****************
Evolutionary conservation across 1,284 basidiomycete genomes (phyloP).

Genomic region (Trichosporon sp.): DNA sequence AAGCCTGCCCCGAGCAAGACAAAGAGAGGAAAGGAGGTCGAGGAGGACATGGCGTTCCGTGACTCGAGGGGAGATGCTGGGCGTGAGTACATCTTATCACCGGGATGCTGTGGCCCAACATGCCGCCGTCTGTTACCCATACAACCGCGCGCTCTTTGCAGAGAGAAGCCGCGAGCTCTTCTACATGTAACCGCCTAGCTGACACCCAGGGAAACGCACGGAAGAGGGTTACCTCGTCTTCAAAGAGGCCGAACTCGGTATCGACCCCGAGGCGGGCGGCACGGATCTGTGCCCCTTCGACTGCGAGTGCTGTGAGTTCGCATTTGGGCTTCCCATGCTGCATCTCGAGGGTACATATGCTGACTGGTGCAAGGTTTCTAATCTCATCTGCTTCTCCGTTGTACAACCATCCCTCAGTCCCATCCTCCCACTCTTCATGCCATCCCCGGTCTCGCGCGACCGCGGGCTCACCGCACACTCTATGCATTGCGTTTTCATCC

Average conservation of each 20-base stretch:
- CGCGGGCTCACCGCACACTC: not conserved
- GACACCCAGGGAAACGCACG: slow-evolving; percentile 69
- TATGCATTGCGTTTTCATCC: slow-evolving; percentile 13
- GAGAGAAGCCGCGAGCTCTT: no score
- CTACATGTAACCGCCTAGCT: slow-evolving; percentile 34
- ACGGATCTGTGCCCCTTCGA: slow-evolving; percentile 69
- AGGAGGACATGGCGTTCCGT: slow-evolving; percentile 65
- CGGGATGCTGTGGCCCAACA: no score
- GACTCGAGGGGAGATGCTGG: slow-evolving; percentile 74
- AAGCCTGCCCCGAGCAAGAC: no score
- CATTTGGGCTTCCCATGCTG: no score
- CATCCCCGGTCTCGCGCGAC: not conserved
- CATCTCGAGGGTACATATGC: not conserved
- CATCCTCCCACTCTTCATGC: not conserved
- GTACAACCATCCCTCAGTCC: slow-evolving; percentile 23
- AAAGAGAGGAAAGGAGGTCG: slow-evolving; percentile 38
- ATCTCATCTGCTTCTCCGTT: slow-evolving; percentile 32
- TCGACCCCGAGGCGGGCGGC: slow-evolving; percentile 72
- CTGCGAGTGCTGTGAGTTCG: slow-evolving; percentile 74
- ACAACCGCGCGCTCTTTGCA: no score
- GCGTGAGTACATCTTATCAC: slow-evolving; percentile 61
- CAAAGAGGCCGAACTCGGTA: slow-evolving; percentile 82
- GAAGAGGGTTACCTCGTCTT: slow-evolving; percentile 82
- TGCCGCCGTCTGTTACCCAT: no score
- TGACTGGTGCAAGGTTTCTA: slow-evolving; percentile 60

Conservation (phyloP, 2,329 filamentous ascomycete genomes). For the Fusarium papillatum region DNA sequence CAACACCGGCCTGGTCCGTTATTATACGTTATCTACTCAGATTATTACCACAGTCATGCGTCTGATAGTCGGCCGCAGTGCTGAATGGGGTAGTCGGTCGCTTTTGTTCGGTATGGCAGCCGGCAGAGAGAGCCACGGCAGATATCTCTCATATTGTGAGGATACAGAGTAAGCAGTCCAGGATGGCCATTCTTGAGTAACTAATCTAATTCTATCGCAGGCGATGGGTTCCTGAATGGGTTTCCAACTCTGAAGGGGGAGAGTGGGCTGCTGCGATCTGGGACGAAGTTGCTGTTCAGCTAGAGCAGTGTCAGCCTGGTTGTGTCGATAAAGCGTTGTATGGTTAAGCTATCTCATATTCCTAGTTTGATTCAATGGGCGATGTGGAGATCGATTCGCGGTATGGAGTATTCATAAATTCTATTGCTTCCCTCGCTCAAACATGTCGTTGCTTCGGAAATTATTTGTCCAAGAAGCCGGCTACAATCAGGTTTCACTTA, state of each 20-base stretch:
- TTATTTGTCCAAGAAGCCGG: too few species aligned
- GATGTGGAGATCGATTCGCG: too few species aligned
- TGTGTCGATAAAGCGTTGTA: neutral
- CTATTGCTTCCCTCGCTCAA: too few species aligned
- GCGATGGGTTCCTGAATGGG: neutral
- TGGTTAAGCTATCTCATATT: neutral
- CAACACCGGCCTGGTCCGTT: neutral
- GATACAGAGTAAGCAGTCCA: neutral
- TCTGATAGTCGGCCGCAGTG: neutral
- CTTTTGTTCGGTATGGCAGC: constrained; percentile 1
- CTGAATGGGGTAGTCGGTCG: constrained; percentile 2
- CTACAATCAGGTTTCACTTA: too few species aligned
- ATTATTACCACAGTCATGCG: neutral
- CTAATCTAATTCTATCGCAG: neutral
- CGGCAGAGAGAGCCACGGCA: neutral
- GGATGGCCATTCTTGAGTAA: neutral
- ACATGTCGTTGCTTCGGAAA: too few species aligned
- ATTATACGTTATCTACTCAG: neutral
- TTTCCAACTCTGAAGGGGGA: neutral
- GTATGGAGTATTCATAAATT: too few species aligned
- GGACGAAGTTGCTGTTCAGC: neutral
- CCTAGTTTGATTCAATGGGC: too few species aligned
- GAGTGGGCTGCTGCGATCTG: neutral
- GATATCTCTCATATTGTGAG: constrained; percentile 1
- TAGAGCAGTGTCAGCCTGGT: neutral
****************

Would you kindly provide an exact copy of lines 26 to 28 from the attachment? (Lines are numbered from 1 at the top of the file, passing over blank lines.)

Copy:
- GAAGAGGGTTACCTCGTCTT: slow-evolving; percentile 82
- TGCCGCCGTCTGTTACCCAT: no score
- TGACTGGTGCAAGGTTTCTA: slow-evolving; percentile 60